In SAAS, Can we have different Pricing plans for Different Products being offered to our Clients.

We are launching a B2B SAAS based Online platform which offers different products to clients for different application areas. All these products are stand alone and not connected to the main offering. Currently We have 3 plans which is based on Number of users. Higher plans have additional features like whitelabel etc. We have 4 different add on products which can help the same clients in case they need it. So instead of opting it to all, can we have it as an add on with separate price for each. So instead of clubbing all products and offering under one plan or one pricing, we can allow clients to pick and paying for all add ons they feel is required. So client X who wants only One product pays only for that and Client Y who needs all products pays for all 4 but at a special discount. 1. Does this kind for pricing work in SAAS? 2. Is it better for SAAS conversion to have all products offered to the client).


Do not consider this as a fixed and rigid decision. Consider this more like an opportunity to realize that you should test your pricing strategy as early as possible or at least now.

Every pricing strategy you choose does work, the question is can you find your optimum?

In your position, I'd recommend to make up your mind about your features first. Sit together and think about what features are necessary for which buying persona you are catering to. To simplify this, forget what I just wrote and think about the feature set for your MVP to make it work for your user. The minimum solution fit, a car can't drive without 4 tires - there you have your basic pricing model - features: 4 tires.

Now common practice is offering a very low pricing model that is meant to nurture your leads to upsell them to the pricing you want, your basic pricing. This almost free or free pricing tier lacks a certain feature that is "almost crucial" - what this is in your case, I do not know, because I do not know who you are ;)

Though, there is a third tier, the all feature tier which is the enterprise model. You most certainly know this, because you see this everywhere.

You can read more about pricing pages here:

The problem with making your pricing model highly flexible is that prospecting customers do not know what they want/need or what they are willing to pay for it as long as you do not give them a clear proposal. Though, your SaaS might have a value proposition that might be perfect for a dynamic pricing structure - I do not know that, because I do not know you ;)

For example, there are relative pricing models like retargeter which pricing is based upon the number of impressions, instead of a feature set and on the use-case - off- or on-site.

Keep in your mind, that constantly testing pricing models might be illegal in your region. Though, you can always conduct user interviews and simply ask about this issue. But be aware, do not make the mistake to lead an answer with a too pushing question. Do not ask blatant questions like "Does the pricing of 8$ appeal to you" "Would you buy the product with this functionality for 8$" instead ask for ranges. Ask for "Would you consider to pay a price between 5-9$", which also doubles as you already have insight in your customers potential maximal buying willingness.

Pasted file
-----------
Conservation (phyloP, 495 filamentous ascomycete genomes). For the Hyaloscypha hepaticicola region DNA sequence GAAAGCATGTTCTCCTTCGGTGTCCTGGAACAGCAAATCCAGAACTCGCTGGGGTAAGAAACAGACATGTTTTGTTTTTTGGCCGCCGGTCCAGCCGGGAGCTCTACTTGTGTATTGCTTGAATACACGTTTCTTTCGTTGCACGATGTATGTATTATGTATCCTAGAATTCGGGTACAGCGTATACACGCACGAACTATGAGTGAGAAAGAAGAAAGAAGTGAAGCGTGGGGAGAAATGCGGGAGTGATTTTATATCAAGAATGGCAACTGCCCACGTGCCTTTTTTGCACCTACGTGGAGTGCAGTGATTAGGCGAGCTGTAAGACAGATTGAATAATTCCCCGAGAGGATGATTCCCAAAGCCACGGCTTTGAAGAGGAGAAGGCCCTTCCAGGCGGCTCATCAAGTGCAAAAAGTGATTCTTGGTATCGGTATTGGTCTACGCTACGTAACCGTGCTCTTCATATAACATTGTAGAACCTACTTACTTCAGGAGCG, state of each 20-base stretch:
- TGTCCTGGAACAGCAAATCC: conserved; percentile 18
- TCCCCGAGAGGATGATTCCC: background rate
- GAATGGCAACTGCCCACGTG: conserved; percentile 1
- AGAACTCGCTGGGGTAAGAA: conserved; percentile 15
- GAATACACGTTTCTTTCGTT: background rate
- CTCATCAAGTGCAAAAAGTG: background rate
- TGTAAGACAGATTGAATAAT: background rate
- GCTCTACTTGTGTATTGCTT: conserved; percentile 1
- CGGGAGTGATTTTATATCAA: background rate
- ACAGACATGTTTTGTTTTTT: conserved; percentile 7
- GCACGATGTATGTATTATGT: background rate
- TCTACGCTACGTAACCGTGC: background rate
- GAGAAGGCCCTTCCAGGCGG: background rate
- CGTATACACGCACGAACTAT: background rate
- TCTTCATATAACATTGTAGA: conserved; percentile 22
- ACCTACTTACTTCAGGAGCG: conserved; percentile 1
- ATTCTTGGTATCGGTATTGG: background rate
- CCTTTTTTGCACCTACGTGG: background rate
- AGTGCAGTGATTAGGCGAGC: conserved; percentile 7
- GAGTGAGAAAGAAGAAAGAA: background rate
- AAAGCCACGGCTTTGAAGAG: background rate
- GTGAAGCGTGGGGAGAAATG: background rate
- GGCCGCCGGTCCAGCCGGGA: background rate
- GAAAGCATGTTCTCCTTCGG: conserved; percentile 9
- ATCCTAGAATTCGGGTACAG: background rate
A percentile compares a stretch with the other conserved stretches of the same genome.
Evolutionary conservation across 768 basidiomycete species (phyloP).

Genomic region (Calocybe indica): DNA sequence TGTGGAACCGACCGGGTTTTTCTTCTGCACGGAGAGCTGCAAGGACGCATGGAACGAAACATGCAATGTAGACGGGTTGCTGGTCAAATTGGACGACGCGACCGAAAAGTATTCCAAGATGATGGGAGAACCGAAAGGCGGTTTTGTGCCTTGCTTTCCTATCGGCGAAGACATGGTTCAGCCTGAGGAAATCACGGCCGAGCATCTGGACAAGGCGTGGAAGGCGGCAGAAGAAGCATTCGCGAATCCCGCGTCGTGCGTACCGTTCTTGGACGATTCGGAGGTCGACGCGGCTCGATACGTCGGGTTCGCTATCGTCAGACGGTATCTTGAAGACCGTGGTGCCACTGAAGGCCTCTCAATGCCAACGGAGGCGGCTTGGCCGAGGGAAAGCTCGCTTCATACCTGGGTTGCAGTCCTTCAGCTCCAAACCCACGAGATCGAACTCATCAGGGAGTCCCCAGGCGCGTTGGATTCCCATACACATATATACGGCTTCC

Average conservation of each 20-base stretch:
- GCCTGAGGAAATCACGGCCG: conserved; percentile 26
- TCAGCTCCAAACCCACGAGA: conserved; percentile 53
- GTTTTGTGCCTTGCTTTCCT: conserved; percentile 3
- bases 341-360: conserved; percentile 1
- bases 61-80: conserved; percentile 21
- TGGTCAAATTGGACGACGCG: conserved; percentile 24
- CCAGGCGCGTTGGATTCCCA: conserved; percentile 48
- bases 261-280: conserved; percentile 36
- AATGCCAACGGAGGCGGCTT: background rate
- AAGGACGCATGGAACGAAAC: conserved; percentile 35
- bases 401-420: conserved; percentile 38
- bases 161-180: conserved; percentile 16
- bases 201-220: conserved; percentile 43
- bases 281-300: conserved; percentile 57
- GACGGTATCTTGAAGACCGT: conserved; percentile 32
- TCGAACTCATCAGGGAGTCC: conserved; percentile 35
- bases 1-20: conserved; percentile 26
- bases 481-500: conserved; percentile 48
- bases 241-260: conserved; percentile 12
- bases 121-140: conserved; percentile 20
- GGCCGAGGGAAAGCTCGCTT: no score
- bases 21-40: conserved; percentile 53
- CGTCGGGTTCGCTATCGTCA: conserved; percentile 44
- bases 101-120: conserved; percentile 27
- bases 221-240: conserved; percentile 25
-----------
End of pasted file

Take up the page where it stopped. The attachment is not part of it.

I'd also think about behavioural targeting - e.g. users of demographic x get displayed another price than y. This, as a matter of course, needs to be tackled very carefully and thorough. Experience helps ;)

Pricing generally is a whole own universe of conversion rate tests and techniques based upon behavioural insight and cognitive analysis. Charm pricing, decoys, reframing the environment of your prices, even the size of the font of your pricing can have an impact. Heck, even just removing the currency sign can have an impact on your CR:

In your case, one intuitive test I would drive would be bundles. Means offering separated tiers, but also a discount bundle (though the discount is still higher than the single prices you offer "right now" - reframed).

I am a VP of growth and my focus is on UX and CRO and this is one of those field I am personally excited about. So, sorry for the long text ;)

Answered 9 years ago

This is a classic pricing- and positioning problem, and in the SaaS-environment you can do lots of stuff with it that is harder in traditional businesses.

First off, consider the lessons from - they are a good starting point before you build your pricing structure, and they also include considerations on product quality.

I think you should take the following into account in your work going forward.

- Different Pricing Plans for Different products makes excellent sense. Price differentiation as a great way to go, and you want your customers to choose. But don't make it overly complex (as we see f.eks. in insurance).

- It makes sense to group your offerings, but make sure, that the products are bundled in a coherent and value adding way, that fits your clients needs. Think about how your customers will use your solution. Perhaps start by offering the bundled product over the phone to a few pilot users, and try to understand their price sensitivity and will-to-pay. Once you launch it on the website, it will be harder to change.

- It could make sense to build a simple structure as you describe, where one package costs x, while 4 packages cost 4x minus a discount. But the discount has to count for something: Expected increased usage or increased loyalty? Advantage in distribution? Larger margin for you?